New York City Mayor Bill de Blasio announced Tuesday that the city will bring back its famous Times Square New Year's Eve celebration at "full strength" in a sign of a return toward pre-pandemic life. One hitch: Anyone who wants to be there to watch the ball drop at midnight in person must be vaccinated against COVID-19. "We want to welcome all those hundreds of thousands of folks, but everyone needs to be vaccinated," de Blasio said. "Join the crowd, join the joy, join a historic moment as New York City provides further evidence to the world that we are 100 percent back." The famous event was scaled down last year due to the pandemic. It will be de Blasio's last New Year's Eve celebration as mayor as he prepares to leave after eight years in office and possibly run for governor.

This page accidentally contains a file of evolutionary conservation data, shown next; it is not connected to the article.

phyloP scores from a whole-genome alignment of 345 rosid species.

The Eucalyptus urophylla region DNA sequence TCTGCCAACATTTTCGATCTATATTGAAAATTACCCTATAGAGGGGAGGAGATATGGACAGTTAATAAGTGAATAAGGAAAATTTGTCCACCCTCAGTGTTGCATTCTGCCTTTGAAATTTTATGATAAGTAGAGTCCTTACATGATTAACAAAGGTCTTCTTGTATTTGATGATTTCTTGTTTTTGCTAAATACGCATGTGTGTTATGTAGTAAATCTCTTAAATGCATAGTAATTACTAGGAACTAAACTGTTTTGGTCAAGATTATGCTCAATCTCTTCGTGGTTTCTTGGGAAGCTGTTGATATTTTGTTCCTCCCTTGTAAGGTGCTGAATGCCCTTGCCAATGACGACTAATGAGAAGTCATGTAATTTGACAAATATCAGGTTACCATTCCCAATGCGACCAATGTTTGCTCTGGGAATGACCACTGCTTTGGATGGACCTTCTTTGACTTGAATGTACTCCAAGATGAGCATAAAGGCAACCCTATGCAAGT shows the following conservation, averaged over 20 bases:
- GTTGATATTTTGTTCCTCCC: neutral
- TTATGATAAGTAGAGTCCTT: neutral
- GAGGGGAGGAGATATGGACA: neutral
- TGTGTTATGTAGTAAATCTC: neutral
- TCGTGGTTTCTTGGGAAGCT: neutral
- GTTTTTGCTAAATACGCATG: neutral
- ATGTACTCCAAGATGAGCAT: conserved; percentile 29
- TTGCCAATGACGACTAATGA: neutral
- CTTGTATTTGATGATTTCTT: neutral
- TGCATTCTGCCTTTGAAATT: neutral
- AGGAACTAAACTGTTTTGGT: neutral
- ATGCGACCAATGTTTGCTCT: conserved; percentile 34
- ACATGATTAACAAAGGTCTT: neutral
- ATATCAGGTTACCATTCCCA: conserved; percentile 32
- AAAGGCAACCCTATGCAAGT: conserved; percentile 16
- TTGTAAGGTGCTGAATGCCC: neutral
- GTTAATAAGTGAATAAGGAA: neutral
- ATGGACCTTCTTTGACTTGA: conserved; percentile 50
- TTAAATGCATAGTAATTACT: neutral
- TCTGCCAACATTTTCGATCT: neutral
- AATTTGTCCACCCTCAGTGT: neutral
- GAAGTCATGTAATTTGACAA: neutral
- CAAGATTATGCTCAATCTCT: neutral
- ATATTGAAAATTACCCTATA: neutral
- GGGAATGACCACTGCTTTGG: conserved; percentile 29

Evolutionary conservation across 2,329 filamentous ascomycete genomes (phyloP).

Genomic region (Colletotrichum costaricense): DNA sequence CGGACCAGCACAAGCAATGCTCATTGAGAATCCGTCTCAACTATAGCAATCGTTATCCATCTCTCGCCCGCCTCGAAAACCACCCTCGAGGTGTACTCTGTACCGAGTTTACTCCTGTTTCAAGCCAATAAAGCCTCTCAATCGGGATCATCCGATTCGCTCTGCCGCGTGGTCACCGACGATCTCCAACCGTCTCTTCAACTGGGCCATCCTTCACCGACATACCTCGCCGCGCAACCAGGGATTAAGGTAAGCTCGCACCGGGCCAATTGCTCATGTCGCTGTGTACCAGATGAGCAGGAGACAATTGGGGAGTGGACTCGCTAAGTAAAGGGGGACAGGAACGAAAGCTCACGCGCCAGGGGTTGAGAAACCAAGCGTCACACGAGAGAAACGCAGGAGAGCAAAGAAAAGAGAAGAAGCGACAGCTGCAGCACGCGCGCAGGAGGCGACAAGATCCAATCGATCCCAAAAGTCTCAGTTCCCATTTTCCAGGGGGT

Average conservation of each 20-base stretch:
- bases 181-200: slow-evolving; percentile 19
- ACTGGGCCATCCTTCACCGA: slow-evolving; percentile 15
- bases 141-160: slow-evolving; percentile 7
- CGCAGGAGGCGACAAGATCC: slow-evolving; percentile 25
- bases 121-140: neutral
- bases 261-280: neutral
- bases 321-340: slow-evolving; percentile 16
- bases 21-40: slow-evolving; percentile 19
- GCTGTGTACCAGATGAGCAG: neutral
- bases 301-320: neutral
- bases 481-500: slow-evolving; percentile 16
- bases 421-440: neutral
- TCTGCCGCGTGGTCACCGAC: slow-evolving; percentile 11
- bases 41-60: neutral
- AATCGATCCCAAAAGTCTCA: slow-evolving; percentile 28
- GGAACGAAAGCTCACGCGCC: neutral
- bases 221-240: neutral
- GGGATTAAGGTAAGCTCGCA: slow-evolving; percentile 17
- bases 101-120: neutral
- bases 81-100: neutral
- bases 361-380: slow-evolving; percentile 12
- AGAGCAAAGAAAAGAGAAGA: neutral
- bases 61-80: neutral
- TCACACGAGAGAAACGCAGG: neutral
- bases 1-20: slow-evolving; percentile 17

Las Vegas man who made vote-fraud claim pleads guilty to voting twice

A Las Vegas man who claimed he had evidence of fraud in the 2020 presidential election pleaded guilty Tuesday to voting twice in the election. Last November, Donald "Kirk" Hartle told a local TV station, KLAS, someone cast a ballot for his wife, Rosemarie Hartle, who died of breast cancer in 2017. The Nevada Republican Party publicized the case, tweeting that "this isn't the only case of a deceased person voting in NV." State officials investigated and found Hartle had cast his late wife's ballot, and his own ballot, too. Hartle agreed to plead guilty to avoid serving prison time. Judge Carli Kierny told Hartle his "cheap political stunt" backfired and showed "our voting system actually works because you were ultimately caught."


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1 dead, 5 critically wounded in shooting at Southern California church